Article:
If you own a rental property, you’ve likely considered hiring a property manager to take care of its needs. Property managers let you relax by handling the daunting tasks involved in renting out a property, including tenant selection, maintenance, lease agreements, and repairs. They also make sure tenants pay rent on time, and they manage the property’s finances. Not all property managers have the same qualifications, however, and you’re probably wondering what attributes make a good property manager. Well, here are several things to look for in your search for a property manager.
Amount of Customers
Property managers who don’t have many customers may have trouble managing properties. Quality property managers can keep and maintain a large customer base. A large customer base also likely means that the property manager will have good connections with local contractors. They may even receive special deals on maintenance and repair work.
Level of Experience
Experienced property managers make decisions that benefit landlords, while new property managers make mistakes as they learn. These mistakes can end up costing landlords money in certain cases. For instance, a newer property manager might call in a highly educated, expensive contractor for a maintenance issue that doesn’t warrant that level of expertise.
Licenses And Certification
Property managers should have real estate broker’s licenses. You can check with your real estate commission to make sure a manager’s license is active. Certifications with trade organizations, such as the National Association of Residential Property Managers or National Apartment Association, indicate a dedicated professional with a high level of expertise.
Testimonials, Reviews, And References
A property manager’s website with many positive testimonials is a good sign. You can also look for reviews elsewhere online, and don’t be shy about asking for references. You’ll gain a more accurate picture of the property manager by speaking with other landlords who’ve used that manager.
Formal Procedures For Screening Tenants
Property managers should perform background checks on potential tenants. They should use a formal screening procedure in which they also check references and credit. This filters out tenants with a past history of evictions or other troubles, which will save you much hassle.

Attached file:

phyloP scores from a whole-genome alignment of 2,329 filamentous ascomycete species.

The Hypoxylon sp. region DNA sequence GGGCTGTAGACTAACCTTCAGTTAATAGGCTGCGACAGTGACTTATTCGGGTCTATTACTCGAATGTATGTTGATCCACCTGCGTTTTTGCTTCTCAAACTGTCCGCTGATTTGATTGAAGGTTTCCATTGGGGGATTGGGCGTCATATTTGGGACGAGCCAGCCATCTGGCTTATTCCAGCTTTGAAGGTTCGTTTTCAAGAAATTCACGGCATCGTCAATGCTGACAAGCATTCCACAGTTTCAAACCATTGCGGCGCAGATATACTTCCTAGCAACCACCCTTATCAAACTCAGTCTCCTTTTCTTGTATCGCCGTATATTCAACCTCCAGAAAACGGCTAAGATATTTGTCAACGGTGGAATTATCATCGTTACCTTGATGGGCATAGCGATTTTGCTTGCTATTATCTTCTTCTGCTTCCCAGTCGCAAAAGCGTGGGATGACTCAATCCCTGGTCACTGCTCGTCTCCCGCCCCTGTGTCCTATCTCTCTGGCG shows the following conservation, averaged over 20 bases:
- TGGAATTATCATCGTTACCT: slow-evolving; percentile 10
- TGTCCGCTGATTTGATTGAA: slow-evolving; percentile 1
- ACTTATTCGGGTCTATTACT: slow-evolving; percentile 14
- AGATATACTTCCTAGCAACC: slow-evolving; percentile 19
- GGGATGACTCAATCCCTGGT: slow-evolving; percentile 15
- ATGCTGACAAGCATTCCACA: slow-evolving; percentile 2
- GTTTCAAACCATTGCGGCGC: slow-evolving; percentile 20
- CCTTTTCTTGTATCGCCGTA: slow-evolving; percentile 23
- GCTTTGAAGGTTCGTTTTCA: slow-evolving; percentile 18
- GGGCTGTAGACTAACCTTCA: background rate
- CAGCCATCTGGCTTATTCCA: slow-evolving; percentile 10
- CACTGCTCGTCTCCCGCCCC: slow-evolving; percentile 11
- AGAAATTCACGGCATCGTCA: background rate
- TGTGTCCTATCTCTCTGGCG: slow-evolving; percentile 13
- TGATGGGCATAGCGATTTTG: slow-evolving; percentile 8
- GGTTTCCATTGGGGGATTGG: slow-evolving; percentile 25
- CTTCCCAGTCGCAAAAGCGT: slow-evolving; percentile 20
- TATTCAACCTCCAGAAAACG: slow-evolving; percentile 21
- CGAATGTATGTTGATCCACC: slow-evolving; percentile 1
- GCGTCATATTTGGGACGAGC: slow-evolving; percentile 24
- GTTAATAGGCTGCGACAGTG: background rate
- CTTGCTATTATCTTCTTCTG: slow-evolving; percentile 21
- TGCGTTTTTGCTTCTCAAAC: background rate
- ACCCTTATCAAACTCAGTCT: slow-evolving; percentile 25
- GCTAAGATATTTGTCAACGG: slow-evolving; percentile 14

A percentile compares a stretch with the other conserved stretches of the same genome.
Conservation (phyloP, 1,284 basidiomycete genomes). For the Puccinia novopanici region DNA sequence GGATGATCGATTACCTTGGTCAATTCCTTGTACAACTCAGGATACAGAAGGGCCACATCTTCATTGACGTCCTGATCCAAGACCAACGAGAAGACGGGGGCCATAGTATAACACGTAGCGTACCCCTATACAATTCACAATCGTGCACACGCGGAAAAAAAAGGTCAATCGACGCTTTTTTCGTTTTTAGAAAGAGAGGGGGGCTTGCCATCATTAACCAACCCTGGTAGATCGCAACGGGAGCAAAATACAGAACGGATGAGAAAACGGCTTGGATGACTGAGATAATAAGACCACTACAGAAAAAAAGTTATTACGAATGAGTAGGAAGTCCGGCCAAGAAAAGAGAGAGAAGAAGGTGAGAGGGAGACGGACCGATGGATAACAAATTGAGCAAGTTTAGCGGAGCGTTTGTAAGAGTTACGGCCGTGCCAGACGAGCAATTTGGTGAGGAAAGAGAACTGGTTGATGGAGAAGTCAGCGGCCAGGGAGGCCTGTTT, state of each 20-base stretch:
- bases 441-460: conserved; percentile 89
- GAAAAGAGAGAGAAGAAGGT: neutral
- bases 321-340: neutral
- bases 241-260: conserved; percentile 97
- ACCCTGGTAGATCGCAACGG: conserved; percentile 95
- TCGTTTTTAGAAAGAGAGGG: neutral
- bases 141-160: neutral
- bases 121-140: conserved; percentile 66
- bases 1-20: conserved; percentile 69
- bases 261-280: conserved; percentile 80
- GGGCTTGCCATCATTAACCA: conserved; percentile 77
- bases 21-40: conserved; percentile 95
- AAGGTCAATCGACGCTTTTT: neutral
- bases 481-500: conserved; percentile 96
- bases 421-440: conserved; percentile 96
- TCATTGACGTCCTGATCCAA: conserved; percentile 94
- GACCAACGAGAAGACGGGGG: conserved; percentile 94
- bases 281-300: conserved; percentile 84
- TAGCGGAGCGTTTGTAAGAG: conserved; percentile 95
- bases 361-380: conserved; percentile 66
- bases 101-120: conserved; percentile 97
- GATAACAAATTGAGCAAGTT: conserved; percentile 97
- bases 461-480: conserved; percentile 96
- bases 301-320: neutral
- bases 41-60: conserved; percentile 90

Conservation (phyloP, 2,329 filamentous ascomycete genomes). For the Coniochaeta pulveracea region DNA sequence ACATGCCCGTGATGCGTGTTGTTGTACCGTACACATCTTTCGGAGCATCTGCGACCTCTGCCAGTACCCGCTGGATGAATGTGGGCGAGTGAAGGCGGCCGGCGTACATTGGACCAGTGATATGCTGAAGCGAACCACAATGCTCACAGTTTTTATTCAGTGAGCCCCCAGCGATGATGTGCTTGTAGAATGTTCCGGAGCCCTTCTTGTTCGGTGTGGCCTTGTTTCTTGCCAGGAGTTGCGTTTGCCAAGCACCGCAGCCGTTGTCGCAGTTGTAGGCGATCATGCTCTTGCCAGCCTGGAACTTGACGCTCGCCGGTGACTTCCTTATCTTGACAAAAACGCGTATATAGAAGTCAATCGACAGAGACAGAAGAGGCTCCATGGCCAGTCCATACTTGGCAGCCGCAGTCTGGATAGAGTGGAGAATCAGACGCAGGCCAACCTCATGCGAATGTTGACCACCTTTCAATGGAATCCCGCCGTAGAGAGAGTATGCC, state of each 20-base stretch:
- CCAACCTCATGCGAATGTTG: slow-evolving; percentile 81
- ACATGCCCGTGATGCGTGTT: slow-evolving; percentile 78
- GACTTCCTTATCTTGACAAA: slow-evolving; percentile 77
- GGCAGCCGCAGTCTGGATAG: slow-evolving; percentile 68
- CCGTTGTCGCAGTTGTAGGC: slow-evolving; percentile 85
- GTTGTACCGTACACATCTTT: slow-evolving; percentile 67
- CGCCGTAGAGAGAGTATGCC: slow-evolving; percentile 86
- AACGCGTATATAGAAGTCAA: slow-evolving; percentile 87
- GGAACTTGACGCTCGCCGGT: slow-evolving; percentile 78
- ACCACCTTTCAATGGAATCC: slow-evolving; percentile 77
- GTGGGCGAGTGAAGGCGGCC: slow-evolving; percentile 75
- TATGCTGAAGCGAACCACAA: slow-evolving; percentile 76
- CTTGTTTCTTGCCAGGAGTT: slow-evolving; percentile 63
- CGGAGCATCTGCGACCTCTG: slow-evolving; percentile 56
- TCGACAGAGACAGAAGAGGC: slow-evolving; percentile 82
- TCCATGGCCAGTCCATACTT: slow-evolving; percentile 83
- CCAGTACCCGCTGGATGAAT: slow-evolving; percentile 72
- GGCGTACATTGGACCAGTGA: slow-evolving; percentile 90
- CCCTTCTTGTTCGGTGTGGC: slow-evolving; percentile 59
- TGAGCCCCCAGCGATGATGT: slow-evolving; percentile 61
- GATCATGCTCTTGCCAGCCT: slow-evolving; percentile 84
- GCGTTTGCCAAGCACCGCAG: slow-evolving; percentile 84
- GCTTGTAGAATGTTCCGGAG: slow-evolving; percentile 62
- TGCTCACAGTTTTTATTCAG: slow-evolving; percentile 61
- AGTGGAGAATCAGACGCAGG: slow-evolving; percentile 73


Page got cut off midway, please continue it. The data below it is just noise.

In attracting tenants, property managers should use an advertising strategy that reaches wide audiences. Find out how the property manager handles advertising to ensure your property will gain sufficient exposure. Your listing should appear on all major websites, including Trulia, Zillow, and Realtor.com.
Responsive Customer Service
Although property managers are busy, they should make time to speak with you when the need arises. If they’re rushing you in your interview with them, you can expect the same sort of treatment throughout your business with them, which isn’t a positive. You’ll want to make sure they aren’t too overwhelmed to care for your property and communicate adequately with you.
Specialty in Property Management
Choose a property manager who specializes in property management and not one who treats it as a side business. Many real estate agents do property management on the side, but since that isn’t their main focus, landlords often have longer vacancies with these managers. Some may even neglect to address repairs and tenant concerns in a timely manner.
Written Inspection Agreement
Your property should receive regular inspections from the management company. Make sure to get the inspection schedule in writing. The property manager shouldn’t express hesitance to commit to an inspection schedule or ask for higher fees.
Property managers should give landlords management agreements that clearly define the responsibilities of owner and manager. Examine this contract to make sure all terms you discussed appear in writing on it.
The Landlord Property Management Academy is the leader in the world of property management training. We offer a Professional Property Management online certification and one-on-one coaching for property management. Our book is an official resource for property management in the U.S. Library of Congress. To learn more about property management training or finding a quality property manager, please contact us.